Monday, August 15, 2016
'Vinegar Girl' by Anne Tyler
Kate Battista feels stuck. How did she end up running house and home for her eccentric scientist father and uppity, pretty younger sister Bunny? Plus, she’s always in trouble at work – her pre-school charges adore her, but their parents don’t always appreciate her unusual opinions and forthright manner.
Dr. Battista has other problems. After years out in the academic wilderness, he is on the verge of a breakthrough. His research could help millions. There’s only one problem: his brilliant young lab assistant, Pyotr, is about to be deported. And without Pyotr, all would be lost.
When Dr. Battista cooks up an outrageous plan that will enable Pyotr to stay in the country, he’s relying – as usual – on Kate to help him. Kate is furious: this time he’s really asking too much. But will she be able to resist the two men’s touchingly ludicrous campaign to bring her around?
Genre: General, contemporary, women's fiction. Shakespeare knock-offs.
I just found about the Hogarth Shakespeare project when I started this book. It seems Crown Publishing is on a mission to have some of Shakespeare's works re-told by well-known novelists of today, and this contribution by Anne Tyler is based on 'The Taming of the Shrew.' That was a pretty sexist text. Even the title can come across as offensive in our times, whether or not you're a feminist. The male lead character, Petruchio, sets out to make the opinionated Katherina into a more compliant and obedient bride. It's not something I can imagine (or would want) translated into the twenty-first century. I was curious to see how Anne Tyler would handle it.
In this story, Kate Battista (the Katherina character) is the elder daughter of Louis Battista, an intense scientist. She works as an assistant at a childcare centre, because she's run afoul of her supervisors at Uni and feels this is all she can get. Kate's younger sister Bunny (the Bianca character) is the traditional bimbo who aims to attract boys with her prettiness and frivolity. Their father has a young international research assistant named Pyotr Shcherbakov (the Petruchio character) whose visa is about to expire. Since he's the best assistant Louis ever had, the old man cooks up a plan to talk his daughter Kate into marrying him, just so he can keep his protege in the country.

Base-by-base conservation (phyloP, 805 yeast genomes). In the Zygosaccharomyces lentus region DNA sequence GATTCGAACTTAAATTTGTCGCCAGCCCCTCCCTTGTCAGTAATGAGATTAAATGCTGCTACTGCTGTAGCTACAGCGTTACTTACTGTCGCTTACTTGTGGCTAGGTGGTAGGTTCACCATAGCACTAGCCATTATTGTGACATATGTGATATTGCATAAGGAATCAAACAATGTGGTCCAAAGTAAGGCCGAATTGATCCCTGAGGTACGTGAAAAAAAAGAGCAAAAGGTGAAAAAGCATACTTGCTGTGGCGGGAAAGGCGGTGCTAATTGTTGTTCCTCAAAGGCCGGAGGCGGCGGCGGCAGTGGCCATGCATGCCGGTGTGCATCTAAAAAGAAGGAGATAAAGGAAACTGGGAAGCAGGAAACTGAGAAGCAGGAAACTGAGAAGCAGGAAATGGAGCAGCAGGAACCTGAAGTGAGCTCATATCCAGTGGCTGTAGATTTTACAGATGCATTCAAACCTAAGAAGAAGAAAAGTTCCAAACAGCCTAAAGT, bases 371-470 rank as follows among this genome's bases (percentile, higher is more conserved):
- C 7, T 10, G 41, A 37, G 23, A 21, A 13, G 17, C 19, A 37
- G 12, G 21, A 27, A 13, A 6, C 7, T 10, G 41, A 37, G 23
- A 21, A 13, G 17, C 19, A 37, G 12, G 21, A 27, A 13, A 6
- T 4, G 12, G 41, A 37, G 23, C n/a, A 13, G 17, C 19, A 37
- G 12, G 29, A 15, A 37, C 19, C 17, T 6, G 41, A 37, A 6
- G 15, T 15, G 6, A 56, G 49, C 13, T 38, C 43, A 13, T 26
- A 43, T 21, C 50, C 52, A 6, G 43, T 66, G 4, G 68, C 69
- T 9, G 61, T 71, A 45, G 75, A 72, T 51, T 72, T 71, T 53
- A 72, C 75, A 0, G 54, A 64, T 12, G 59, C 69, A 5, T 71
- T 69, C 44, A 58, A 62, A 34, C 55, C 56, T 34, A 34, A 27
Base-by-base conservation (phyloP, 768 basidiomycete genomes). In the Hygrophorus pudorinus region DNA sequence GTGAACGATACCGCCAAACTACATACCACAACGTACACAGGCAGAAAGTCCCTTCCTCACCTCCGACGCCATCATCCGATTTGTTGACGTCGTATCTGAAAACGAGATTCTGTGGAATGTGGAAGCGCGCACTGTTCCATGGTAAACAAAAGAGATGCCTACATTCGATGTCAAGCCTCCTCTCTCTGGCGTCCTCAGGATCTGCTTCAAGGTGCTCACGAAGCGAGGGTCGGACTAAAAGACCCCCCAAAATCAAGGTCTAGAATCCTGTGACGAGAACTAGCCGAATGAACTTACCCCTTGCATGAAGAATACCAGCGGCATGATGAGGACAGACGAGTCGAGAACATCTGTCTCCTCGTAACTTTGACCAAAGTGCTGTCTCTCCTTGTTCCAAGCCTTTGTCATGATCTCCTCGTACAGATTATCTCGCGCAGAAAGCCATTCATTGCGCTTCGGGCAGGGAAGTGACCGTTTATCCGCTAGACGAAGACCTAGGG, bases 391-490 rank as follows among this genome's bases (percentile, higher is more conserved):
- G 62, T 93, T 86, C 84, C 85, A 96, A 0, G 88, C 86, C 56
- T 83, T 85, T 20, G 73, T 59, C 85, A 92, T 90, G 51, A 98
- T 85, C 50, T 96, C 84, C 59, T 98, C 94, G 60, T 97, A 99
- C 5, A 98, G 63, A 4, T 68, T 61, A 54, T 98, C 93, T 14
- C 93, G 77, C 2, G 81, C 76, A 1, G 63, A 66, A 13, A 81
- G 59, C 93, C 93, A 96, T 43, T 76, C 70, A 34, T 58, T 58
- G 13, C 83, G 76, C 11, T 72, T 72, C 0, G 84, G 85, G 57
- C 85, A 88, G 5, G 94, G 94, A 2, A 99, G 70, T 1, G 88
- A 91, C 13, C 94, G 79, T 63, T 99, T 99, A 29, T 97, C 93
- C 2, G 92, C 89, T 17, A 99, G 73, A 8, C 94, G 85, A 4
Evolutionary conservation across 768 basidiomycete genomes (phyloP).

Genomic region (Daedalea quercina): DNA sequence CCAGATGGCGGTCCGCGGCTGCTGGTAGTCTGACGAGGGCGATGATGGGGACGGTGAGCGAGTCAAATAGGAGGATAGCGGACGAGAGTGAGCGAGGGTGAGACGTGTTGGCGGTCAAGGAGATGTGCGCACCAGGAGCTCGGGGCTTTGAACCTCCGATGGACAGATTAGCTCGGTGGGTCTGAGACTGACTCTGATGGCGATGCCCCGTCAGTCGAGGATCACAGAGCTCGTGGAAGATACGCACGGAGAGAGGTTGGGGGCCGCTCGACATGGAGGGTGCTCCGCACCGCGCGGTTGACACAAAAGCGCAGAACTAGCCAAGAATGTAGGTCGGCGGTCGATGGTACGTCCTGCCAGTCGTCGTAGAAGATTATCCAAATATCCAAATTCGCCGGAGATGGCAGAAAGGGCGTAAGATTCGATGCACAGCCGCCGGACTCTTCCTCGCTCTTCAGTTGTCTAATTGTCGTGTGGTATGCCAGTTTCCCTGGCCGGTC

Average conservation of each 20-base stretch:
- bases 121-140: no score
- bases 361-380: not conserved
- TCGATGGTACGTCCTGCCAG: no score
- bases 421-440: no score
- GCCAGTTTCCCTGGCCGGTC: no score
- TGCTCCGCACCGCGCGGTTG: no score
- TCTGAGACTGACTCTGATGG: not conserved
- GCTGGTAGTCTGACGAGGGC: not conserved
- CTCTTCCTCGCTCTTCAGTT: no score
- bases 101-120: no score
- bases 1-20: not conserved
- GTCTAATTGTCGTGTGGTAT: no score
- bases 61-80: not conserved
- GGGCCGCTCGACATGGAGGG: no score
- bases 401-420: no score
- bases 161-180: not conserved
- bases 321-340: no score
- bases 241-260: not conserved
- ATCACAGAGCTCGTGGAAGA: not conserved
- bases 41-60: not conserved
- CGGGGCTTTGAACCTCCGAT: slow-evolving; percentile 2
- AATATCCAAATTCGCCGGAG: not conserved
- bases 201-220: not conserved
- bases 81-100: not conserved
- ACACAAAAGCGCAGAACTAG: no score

Pyotr is one of the best and most interesting characters in the story, but I was disappointed that Tyler never took him as far as she could have. He's introduced as an orphan, and from time to time he drops brief stories and hints about his lonely, alienated childhood and youth in a country far removed from theirs, This is what begins to warm Kate toward him. But it's never quite enough! I kept expecting more unfolding revelations, helping our own affection for him to grow. I got to the last couple of pages and realised that what we had was all we were getting. It was a bit disappointing, since the potential was there to add so much more.
I found Kate's work and social dilemmas more interesting than her romantic one. She's a direct and honest person who calls things as she sees them. That sounds like a positive trait, right? Well, in this story, people with power endlessly try to force her to modify her behaviour. Mrs Darling, the pre-school director, threatens to fire Kate unless she develops more 'tact and diplomacy' when dealing with parents and pupils. Kate realises that she's really being ordered to skirt around doling out pleasant sounding half-truths and outright lies, as everyone else does. So the story gets us wondering whether people who say they value honestly really mean it.
In Shakespeare's play, the other characters believe Katherina is someone who genuinely needs to be tamed. In 'Vinegar Girl', we get to question whether Kate's version of 'shrewishness' is a bad thing. She's witty, observant and free-speaking at the start, and I was pleased to find that she was still a witty, observant and free-speaking woman in the epilogue. In Anne Tyler's version, being 'tamed' turns out to be gaining a more understanding point of view toward others, particularly her new husband and other men in his position. This turns out not to be a bad thing.
I found the story a bit too heavy with annoying and difficult relatives. Toward the end I was getting really sick of the silly extended family. They took valuable word space from the main part of the story, which should have been Kate's budding relationship with Pyotr. What was there between the two of them was fun, but it wasn't half enough. As it was, he managed to get her to warm to him with more ease than I think he should have.
However, it was a quick, fairly enjoyable read, with a simple and fun message not to dismiss romance, no matter how contrived the circumstance seems to be. Someone recommended this as a light, holiday beach read, which I'd agree with.
Thanks to Crown Publishing and Blogging for Books for giving me a copy through Net Galley.